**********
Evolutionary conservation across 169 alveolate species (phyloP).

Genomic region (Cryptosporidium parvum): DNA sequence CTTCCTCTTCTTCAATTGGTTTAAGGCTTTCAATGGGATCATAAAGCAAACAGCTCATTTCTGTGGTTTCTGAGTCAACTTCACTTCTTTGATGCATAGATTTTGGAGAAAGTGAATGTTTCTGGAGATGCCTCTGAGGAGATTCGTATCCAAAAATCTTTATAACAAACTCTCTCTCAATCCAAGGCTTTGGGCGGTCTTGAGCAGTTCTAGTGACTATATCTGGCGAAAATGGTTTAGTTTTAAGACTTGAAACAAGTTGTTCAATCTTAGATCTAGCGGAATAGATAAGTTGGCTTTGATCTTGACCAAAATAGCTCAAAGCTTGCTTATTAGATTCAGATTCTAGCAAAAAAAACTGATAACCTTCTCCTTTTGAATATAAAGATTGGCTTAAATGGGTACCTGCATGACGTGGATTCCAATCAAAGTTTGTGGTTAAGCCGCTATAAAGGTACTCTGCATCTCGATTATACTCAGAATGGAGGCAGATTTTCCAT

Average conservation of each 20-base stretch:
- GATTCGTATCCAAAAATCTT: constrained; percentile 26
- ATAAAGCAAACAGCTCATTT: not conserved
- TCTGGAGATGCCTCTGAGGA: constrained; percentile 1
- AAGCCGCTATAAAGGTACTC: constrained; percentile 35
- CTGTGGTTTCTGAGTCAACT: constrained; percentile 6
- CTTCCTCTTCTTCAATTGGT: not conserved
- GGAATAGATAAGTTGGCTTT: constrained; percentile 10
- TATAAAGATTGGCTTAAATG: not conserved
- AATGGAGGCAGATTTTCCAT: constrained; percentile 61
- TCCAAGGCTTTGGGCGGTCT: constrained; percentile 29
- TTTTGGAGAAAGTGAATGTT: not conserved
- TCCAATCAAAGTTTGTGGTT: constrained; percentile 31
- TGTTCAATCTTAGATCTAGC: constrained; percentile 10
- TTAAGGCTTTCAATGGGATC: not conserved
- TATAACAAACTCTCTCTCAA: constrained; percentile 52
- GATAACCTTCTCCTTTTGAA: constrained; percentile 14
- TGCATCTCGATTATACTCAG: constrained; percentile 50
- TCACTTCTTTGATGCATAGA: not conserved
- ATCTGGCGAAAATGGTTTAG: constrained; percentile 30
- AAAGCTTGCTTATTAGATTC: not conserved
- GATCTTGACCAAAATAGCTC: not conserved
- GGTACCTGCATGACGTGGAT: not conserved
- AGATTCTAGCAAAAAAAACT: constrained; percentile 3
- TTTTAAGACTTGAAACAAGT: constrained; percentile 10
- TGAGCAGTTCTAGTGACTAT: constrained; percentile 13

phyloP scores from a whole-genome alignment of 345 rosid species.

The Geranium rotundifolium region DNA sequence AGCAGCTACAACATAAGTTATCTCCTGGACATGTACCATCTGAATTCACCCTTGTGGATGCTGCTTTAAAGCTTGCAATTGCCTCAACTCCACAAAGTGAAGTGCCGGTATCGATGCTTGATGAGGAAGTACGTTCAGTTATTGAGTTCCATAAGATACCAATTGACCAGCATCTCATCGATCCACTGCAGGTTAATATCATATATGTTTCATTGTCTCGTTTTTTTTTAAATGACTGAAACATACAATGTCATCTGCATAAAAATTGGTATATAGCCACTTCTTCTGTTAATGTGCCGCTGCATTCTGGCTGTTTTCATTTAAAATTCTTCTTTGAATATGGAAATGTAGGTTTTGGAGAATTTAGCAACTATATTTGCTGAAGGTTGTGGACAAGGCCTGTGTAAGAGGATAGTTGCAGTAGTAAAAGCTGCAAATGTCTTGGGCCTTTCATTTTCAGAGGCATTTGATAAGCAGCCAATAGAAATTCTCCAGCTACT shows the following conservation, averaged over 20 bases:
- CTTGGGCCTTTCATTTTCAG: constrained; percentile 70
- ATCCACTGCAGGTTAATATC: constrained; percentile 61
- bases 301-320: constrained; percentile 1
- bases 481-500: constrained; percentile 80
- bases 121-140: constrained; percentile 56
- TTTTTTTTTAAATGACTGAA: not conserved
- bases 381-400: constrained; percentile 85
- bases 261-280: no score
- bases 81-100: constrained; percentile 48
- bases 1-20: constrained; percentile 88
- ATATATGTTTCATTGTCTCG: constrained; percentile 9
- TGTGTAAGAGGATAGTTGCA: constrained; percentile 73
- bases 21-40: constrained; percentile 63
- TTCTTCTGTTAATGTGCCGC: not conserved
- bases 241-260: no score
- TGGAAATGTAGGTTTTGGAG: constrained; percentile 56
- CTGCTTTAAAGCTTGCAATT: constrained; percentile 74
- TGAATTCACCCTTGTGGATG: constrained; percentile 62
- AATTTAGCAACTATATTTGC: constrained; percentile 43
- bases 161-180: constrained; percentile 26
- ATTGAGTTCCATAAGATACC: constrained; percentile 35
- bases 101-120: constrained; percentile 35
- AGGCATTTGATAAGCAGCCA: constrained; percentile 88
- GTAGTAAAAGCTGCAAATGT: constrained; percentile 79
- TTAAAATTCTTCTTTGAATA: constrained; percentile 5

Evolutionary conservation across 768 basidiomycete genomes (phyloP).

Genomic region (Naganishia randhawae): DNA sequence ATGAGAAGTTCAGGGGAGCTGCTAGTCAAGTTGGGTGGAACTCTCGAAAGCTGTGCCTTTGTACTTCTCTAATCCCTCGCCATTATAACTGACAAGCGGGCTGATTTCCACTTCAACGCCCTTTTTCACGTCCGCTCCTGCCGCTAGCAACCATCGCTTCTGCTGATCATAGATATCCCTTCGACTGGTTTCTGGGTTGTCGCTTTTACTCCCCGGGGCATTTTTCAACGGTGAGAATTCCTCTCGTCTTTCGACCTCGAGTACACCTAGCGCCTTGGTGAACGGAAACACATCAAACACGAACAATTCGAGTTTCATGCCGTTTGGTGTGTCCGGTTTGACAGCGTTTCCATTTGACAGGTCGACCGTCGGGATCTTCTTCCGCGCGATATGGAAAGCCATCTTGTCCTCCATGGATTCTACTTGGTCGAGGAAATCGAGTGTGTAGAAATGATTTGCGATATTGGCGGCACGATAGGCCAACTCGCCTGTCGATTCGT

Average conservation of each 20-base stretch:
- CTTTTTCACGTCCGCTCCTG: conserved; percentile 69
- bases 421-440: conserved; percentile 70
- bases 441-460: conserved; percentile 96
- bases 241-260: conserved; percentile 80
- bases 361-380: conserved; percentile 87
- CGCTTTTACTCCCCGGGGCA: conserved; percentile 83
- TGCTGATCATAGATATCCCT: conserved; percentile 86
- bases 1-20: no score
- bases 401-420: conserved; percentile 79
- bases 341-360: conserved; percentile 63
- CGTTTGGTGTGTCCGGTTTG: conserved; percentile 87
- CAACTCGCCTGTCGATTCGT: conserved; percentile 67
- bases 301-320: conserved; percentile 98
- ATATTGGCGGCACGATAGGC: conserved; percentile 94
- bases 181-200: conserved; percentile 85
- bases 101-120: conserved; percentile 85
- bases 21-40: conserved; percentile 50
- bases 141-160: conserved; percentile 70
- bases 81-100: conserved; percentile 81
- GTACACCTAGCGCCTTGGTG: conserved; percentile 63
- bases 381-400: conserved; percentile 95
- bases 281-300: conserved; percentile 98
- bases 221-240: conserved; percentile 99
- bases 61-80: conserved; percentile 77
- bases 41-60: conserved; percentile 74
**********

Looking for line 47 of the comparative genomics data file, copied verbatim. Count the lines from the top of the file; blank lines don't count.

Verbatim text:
- CTGCTTTAAAGCTTGCAATT: constrained; percentile 74